Fear of Music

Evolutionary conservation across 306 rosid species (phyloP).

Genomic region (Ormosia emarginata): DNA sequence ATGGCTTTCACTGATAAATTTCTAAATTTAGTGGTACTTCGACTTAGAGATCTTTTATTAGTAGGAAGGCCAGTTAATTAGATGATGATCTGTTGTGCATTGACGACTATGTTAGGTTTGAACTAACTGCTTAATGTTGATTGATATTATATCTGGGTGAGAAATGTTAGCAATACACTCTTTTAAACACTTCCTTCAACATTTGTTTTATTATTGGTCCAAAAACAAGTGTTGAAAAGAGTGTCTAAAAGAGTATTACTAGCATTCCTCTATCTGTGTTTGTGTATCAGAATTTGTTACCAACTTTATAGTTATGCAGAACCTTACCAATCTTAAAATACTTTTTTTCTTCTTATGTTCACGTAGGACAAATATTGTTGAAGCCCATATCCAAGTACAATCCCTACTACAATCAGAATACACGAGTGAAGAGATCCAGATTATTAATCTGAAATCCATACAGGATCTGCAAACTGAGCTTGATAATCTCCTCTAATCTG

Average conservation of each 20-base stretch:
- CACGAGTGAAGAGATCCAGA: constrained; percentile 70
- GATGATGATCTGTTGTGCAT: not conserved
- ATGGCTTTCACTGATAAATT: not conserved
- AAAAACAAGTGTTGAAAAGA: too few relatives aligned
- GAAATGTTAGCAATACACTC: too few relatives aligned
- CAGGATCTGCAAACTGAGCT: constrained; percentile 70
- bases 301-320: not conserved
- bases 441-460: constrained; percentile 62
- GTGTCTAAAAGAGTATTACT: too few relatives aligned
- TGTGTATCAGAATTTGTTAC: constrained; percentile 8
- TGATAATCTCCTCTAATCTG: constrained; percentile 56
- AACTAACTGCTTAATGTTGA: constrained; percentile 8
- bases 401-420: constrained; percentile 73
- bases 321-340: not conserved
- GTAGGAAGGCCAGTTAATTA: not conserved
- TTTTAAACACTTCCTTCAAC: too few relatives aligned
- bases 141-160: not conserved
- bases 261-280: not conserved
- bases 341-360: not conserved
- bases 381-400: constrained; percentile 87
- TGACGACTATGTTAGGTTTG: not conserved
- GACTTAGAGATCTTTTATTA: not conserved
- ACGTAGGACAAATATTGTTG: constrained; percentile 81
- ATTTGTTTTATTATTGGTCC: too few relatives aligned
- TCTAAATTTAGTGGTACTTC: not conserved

Fear of Music is even nervier than More Songs About Buildings and Food; dominated by effective dual guitar parts, where Harrison and Byrne lock into complimentary rhythms. Eno’s production is perfect, with the denser sound helping the band sound more compelling. The nerviness comes from David Byrne’s intensely paranoid lyrics; many of the songs are about phobias of specific objects, including ‘Drugs’, ‘Heaven’, ‘Animals’, and ‘Air’. King Crimson guitarist Robert Fripp adds muscular deftness to the opener ‘I Zimbra’, with nonsense lyrics by poet Hugo Ball, adding up to my favourite Talking Heads song. ‘Memories Can’t Wait’ marries a haunting atmosphere to a stomping rhythm, while ‘Air’ and ‘Drugs’ also showcase an increasing fondness for space. ‘Mind’, ‘Paper’ and ‘Electric Guitar’ all whack simple repetitive guitar riffs into the ground. The single ‘Life During Wartime’ features some of Byrne’s best lyrics; “heard of some gravesites, out by the highway, a place where nobody knows.” Even though I prefer the funk textures of the following two albums more, Fear of Music is so consistent and compelling that it clearly ranks as their second best record.